Shibari Is not for Everyone

Shibari Is Not for Everyone

They call me “master”. For me, that word implies a serious compromise. It took me ten years to deserve the title of “kinbakushi”, an expert in the art of Kinbaku, the erotic Japanese bondage. That’s why my students trust me. And that’s why I have to be totally honest with them and let them know that Shibari is not for everyone.

Lucy was always problematic, too impulsive. She wanted to learn fast, instead of learning well. Worse, she wanted to show off, instead of letting her work speak for itself. She wanted her own pleasure at the expense of the bottom, instead of creating a connection.

There are many charlatans in Shibari, and I didn’t want to add one more, so I was seriously considering expelling Lucy from my group of students. When she did a scene in which she tied up a man, and she harassed him all the time, I thought it was the perfect opportunity to get rid of her. However, she put her pride aside, and she apologized. I thought she had finally “reached insight”, as we say, and so I allowed her to continue.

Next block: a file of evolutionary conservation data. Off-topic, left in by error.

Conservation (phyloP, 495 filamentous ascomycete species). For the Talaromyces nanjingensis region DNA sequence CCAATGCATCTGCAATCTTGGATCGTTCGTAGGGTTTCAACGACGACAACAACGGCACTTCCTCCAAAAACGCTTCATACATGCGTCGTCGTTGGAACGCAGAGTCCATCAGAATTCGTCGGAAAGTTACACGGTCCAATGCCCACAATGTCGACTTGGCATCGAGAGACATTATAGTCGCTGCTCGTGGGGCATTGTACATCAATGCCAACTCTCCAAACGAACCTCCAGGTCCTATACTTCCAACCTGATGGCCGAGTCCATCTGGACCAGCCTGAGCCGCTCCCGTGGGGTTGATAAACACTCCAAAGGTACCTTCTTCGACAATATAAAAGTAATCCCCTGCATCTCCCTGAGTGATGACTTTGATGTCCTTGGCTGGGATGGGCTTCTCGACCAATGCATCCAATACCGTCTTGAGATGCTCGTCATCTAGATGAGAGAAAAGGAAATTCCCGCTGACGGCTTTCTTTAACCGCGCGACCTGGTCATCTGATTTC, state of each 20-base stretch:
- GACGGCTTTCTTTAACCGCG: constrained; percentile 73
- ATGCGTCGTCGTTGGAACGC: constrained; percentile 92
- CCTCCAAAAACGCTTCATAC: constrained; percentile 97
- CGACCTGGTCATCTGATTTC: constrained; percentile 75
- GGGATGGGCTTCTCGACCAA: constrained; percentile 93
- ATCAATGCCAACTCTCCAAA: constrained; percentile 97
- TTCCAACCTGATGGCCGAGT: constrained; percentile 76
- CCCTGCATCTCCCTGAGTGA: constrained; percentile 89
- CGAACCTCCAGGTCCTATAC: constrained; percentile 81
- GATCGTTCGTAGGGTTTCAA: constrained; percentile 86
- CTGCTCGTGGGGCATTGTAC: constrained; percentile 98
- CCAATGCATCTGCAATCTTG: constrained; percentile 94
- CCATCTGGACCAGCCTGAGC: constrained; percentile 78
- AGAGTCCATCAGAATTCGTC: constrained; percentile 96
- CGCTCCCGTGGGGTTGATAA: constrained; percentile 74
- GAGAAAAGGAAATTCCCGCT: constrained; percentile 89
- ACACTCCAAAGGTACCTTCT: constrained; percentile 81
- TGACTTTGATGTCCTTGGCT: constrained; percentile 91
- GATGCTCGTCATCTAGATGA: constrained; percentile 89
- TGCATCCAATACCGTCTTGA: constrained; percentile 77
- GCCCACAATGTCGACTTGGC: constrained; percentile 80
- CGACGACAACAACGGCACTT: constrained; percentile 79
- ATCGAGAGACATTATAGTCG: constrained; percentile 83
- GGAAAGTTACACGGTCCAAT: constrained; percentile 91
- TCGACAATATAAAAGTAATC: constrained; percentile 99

Big mistake. She came to my office and said she was going to take a long trip. Before leaving, she wanted me to teach her suspension. I told her she wasn’t ready for it. But she was stubborn as a cricket, and I finally agreed. That was my second mistake.

She did suspension all wrong. She was flirting with the bottom, instead of focusing on the scene. Her first knots were too loose. The following knots were too tight. All wrong, from the beginning. She stopped listening to me, and she seemed completely lost as to what to do next.

I noticed she was about to hurt the bottom, so I decided to stop the scene. I didn’t yell at Lucy; good teachers don’t yell. But I took her to my office and explained to her why she shouldn’t do Shibari anymore. Shibari is not for everyone. It’s a hard lesson, but it’s true.

This is my Shibari story.